Matt Liebman, and his research group at Iowa State University, has been conducting long-term research comparing two-, three- and four-year crop rotations. His recent work shows that extended crop rotations can lead to a reduced reliance on herbicides, pesticides and artificial fertilizer, and less use of fossil fuels. A Leopold Center On the Ground Video by Matt provides some insight into the topic he will be discussing on Tuesday evening.
This Farminar will be a great opportunity to gain some insight from a farmer and researcher about the opportunities and obstacles to adding a third crop to the typical corn and soybean rotation. Dick and Matt are both enthusiastic about extending and improving cropping systems to improve economic and environmental performance.
Dick Sloan, an Iowa farmer in Buchanan County, recently wrote to his local newspaper to bring attention to the portion of Iowa’s Nutrient Reduction Strategy that provides tables that assist farmers in making nutrient management decisions. Table 2, for example, on page 6 of the strategy shows the potential impact of certain practices, like cover crops, on reducing nitrate loss and on corn yield based on literature review. Farmers can see which practices have been shown to be most effective. His article can be found at http://thegazette.com/2014/02/02/good-options-to-choose-from/. The document to which he refers – Iowa’s nutrient reduction strategy – can be found online at http://www.nutrientstrategy.iastate.edu/sites/default/files/documents/NRS2-130529.pdf.
Matthew Helmers is an associate professor of agriculture and biosystems engineering at Iowa State University and a Principal Investigator with the Sustainable Corn project. He is working with teams of scientists who are field testing promising strategies to keep nitrogen fertilizer on farm fields, using a systems approach. The following is a news release about some of his findings…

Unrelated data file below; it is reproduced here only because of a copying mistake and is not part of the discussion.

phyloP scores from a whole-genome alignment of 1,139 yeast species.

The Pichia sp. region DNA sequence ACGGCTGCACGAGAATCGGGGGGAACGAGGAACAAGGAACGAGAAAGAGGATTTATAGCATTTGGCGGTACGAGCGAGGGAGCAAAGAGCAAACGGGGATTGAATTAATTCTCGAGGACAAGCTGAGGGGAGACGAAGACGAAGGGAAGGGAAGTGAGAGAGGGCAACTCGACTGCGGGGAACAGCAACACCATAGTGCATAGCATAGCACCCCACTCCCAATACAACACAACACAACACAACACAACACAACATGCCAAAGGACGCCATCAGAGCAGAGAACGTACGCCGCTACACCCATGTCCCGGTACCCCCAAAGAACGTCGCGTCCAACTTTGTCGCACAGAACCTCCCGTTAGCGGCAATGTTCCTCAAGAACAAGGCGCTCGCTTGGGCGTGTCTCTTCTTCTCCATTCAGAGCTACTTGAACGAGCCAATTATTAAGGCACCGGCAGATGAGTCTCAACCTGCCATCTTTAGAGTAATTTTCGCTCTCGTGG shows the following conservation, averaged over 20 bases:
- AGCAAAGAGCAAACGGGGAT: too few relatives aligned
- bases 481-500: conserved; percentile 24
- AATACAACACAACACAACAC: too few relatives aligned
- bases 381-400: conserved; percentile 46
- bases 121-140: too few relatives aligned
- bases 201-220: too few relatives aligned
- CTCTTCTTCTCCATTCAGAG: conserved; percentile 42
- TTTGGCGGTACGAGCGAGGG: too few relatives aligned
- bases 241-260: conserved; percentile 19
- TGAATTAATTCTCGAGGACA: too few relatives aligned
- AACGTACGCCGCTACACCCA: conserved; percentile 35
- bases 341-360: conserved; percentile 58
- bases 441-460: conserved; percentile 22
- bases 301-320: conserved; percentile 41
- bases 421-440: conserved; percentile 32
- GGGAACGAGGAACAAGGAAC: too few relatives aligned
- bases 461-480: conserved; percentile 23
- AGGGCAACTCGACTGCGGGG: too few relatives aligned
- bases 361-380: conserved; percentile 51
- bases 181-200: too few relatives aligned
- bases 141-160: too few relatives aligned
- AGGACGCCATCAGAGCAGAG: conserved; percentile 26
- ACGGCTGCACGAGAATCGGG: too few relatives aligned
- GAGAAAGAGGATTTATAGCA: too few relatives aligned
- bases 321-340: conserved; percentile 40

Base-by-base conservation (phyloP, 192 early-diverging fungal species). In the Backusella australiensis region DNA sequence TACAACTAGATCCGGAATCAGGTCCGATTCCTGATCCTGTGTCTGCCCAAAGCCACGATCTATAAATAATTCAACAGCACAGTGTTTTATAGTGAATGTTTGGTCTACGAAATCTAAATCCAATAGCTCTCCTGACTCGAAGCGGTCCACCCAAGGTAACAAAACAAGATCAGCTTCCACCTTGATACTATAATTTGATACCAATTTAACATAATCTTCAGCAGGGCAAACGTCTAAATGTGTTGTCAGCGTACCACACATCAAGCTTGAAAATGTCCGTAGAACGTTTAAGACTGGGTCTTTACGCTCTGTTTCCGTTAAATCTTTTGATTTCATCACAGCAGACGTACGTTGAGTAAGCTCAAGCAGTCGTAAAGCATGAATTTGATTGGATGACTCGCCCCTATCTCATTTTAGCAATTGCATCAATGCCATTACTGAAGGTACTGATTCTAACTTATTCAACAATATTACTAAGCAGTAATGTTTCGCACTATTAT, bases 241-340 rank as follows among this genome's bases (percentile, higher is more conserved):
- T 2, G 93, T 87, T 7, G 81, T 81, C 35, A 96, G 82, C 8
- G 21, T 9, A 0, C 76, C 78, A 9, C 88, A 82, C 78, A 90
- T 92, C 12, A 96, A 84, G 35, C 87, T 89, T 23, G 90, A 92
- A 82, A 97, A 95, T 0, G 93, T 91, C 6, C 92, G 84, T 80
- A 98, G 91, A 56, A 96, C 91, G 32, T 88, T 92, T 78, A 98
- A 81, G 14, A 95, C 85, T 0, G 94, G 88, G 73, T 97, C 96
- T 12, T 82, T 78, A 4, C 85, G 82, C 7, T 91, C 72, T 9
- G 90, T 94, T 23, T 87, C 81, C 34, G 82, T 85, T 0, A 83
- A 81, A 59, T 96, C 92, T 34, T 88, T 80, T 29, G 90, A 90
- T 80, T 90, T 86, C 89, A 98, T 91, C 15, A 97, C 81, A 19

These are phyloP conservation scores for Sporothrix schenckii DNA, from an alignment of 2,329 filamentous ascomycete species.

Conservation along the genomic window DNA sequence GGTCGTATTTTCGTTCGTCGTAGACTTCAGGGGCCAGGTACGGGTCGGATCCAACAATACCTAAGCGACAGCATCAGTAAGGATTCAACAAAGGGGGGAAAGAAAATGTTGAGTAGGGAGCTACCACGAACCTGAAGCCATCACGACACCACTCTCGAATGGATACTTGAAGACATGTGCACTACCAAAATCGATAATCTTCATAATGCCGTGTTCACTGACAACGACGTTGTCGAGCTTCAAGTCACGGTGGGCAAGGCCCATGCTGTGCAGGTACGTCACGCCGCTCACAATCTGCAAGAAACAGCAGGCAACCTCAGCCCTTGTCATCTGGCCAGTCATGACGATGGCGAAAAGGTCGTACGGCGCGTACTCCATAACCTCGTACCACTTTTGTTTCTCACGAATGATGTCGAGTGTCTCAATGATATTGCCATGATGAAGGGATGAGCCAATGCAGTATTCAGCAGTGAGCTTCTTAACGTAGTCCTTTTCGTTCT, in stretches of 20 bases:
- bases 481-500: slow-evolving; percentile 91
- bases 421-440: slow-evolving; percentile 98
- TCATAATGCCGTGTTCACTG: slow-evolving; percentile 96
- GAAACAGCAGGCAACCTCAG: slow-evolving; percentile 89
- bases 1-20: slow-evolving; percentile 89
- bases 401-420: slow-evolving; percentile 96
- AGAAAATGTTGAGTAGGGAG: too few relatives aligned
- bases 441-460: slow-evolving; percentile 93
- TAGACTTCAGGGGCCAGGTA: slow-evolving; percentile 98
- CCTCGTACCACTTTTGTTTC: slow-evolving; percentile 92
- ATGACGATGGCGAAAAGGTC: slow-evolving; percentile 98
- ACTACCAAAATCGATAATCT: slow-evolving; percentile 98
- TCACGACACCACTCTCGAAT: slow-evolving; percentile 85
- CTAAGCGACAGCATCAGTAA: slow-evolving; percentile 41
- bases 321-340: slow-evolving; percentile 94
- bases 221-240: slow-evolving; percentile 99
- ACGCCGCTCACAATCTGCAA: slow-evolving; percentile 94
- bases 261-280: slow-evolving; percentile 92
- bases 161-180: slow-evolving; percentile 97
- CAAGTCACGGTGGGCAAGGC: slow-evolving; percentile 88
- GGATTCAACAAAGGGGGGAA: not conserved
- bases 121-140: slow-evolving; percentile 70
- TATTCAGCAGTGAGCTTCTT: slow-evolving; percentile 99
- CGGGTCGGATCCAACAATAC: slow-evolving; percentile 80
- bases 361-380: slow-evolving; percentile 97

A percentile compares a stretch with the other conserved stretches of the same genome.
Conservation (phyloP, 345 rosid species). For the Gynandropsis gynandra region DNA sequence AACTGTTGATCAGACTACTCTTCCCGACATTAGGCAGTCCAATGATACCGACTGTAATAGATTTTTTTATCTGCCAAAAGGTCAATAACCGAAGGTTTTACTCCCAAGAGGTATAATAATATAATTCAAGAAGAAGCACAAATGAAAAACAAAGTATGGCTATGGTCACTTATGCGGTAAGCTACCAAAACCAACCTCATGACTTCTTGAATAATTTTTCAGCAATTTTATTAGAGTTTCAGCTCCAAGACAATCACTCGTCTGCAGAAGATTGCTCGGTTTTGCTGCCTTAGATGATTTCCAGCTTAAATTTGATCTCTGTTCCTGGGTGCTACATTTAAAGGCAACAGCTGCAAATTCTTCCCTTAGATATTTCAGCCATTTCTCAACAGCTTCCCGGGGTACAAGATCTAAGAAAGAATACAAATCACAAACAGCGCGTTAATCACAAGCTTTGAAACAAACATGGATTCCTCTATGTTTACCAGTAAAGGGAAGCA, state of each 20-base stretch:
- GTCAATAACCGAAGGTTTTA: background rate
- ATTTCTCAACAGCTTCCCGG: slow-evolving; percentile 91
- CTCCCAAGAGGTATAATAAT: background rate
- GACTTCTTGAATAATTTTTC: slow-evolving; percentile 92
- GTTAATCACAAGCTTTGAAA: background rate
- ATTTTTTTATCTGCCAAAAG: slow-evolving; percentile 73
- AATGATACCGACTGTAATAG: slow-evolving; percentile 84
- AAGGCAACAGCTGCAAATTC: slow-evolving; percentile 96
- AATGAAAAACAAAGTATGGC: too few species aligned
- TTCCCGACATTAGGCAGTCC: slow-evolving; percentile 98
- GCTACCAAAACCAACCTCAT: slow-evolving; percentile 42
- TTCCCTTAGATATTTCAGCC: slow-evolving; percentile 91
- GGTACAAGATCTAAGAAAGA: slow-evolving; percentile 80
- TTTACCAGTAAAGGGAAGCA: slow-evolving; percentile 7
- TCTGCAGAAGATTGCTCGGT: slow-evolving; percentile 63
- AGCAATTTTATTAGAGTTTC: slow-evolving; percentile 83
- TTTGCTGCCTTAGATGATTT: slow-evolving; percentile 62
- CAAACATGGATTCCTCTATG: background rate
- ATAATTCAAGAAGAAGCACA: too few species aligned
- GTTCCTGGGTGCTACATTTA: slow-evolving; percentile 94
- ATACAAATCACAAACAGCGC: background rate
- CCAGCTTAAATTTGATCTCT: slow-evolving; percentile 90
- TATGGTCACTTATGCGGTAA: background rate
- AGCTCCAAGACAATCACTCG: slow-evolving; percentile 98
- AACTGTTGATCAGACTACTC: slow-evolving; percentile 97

AMES, Iowa – Keeping nitrogen fertilizer on farm fields, to support optimum crop growth, and out of streams and rivers is no simple formula. It’s complex.
“Think ‘writing a novel’ versus ‘writing a recipe,’” said Matthew Helmers, an associate professor of agriculture and biosystems engineering at Iowa State University, where he is working with teams of scientists who are field testing promising strategies, using a systems approach. Continue reading →
The use of cover crops has received increasing interest among Wisconsin growers for a variety of reasons. Suggested benefits of cover crops include improved soil quality, reduced soil erosion, nutrient sequestration, pest and weed management, and restoration/maintenance of soil biota on “prevented planting” acres. Thousands of acres in the state were not planted in 2013 because of wet soil conditions, especially in the North Central portion of the state. Concerns associated with cover crop use in the state include the ability to establish the crop because of cold weather (measurable snow was recorded in the state on 20 October) and the ability to terminate the stand the following spring. Continue reading →